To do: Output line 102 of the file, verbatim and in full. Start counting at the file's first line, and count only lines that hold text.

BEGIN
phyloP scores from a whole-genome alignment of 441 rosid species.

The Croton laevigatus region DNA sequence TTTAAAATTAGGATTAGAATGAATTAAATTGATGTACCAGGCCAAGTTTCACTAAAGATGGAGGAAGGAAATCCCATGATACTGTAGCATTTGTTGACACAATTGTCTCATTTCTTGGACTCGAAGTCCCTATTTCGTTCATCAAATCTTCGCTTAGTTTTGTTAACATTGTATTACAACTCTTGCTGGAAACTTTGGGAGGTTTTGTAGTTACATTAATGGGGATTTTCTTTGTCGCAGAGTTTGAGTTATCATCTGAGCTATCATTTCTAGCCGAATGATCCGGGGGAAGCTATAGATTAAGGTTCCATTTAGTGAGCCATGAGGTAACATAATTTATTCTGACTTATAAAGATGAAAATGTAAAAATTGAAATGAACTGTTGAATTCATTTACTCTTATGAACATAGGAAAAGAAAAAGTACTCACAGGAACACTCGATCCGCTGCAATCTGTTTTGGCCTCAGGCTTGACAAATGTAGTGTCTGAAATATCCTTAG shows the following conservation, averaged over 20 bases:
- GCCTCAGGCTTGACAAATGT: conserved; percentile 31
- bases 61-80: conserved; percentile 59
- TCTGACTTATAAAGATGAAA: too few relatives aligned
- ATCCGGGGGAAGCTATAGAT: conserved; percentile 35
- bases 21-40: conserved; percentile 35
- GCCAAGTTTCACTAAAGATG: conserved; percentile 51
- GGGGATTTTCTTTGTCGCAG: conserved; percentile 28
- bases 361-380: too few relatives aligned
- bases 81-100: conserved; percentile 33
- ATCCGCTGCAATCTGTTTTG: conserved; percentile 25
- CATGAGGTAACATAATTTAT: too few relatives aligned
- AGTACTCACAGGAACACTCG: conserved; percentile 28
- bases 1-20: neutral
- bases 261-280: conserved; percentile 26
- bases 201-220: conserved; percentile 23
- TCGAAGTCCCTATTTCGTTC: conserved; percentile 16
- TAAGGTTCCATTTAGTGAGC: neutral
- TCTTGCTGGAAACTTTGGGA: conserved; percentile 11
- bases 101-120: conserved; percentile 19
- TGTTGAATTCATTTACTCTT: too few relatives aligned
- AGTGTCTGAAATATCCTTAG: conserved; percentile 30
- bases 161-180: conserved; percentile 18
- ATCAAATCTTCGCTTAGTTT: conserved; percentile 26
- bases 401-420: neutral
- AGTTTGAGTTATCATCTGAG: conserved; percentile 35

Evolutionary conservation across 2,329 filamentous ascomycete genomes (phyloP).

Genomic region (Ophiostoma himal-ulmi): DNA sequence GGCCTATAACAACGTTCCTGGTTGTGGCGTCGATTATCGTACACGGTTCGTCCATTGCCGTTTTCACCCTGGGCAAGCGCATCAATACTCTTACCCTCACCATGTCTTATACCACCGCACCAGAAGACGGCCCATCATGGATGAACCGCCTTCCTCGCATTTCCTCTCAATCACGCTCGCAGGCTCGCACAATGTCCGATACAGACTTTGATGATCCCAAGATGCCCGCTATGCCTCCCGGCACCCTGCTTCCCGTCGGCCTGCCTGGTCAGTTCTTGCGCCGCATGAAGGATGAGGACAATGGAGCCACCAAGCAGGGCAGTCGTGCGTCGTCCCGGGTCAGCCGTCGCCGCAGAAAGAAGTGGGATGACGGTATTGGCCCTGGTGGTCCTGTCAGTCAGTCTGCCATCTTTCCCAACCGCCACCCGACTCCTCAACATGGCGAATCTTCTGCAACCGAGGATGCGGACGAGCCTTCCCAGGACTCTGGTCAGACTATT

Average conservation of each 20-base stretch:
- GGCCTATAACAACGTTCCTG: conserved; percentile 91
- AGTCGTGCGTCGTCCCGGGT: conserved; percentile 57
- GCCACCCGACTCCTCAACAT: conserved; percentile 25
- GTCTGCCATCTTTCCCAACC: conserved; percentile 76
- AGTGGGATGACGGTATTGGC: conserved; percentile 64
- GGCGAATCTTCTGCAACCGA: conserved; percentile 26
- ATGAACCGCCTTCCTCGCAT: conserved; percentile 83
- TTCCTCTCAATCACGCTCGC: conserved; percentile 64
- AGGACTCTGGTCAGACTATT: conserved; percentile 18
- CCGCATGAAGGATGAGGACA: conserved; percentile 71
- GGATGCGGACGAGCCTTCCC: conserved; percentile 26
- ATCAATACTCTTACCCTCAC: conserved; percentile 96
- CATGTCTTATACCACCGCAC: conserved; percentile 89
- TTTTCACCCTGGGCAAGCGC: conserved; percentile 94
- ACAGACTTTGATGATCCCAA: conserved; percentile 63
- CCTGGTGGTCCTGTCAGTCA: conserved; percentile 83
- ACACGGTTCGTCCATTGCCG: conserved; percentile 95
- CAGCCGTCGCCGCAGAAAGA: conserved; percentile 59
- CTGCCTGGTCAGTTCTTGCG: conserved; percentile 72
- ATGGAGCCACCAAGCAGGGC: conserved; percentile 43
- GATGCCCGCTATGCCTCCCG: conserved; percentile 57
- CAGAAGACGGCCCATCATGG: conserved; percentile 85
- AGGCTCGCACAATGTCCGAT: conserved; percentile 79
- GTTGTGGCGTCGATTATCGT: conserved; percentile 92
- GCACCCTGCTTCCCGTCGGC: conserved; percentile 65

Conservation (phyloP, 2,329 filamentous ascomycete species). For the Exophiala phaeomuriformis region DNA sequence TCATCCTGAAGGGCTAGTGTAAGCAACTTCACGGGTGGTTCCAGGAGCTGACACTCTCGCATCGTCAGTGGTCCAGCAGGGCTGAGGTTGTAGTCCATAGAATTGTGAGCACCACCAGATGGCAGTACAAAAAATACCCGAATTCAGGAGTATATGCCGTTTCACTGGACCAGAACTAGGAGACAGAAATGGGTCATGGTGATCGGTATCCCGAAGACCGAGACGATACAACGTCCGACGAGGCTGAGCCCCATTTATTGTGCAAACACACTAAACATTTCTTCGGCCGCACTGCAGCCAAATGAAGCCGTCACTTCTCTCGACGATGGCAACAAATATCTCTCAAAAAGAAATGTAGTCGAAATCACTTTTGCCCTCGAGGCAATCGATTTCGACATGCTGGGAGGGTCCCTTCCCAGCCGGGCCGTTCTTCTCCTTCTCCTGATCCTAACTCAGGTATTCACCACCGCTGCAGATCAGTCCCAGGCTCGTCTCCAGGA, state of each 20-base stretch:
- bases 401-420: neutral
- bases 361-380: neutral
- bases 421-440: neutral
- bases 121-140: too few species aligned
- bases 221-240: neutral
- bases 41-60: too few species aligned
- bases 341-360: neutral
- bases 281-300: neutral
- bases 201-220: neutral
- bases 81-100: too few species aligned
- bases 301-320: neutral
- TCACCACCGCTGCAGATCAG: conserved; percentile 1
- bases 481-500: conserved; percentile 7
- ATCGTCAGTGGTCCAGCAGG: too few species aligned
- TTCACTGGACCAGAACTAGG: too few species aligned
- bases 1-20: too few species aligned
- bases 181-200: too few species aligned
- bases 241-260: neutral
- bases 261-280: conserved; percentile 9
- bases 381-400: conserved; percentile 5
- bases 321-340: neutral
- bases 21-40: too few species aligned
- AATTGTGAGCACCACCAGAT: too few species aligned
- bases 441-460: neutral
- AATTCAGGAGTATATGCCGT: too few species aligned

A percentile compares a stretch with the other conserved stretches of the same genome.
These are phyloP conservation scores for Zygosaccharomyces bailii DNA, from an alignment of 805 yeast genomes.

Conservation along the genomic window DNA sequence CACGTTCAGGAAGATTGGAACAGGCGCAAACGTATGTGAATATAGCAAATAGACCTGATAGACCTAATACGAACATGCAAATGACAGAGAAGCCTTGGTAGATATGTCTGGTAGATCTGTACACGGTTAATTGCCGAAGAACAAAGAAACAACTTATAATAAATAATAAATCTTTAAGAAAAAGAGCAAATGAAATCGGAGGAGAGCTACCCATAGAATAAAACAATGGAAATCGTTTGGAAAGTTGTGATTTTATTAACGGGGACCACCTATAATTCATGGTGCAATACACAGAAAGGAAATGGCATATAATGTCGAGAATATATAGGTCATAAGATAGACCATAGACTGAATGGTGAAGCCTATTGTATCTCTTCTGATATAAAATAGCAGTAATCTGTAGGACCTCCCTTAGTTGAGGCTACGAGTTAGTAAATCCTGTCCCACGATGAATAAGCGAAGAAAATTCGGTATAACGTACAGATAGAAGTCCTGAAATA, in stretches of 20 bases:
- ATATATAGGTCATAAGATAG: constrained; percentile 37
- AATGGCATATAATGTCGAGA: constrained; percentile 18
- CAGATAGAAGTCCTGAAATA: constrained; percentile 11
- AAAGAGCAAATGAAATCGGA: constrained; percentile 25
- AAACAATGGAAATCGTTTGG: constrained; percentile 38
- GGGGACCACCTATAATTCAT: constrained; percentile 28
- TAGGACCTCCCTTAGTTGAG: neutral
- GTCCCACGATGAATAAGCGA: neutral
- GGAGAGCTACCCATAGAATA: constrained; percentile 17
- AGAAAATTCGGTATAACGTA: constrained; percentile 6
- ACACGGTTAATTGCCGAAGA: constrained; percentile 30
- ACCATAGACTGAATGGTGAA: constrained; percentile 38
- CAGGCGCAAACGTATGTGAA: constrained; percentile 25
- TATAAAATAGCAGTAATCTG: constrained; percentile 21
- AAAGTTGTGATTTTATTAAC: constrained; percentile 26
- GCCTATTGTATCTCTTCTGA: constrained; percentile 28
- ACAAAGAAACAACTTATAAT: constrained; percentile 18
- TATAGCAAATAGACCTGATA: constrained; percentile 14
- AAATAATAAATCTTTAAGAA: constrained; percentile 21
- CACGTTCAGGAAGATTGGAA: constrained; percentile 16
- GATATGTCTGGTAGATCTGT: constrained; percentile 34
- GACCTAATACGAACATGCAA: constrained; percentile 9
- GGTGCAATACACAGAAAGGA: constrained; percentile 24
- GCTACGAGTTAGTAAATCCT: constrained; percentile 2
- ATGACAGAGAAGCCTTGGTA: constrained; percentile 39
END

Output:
- TATAGCAAATAGACCTGATA: constrained; percentile 14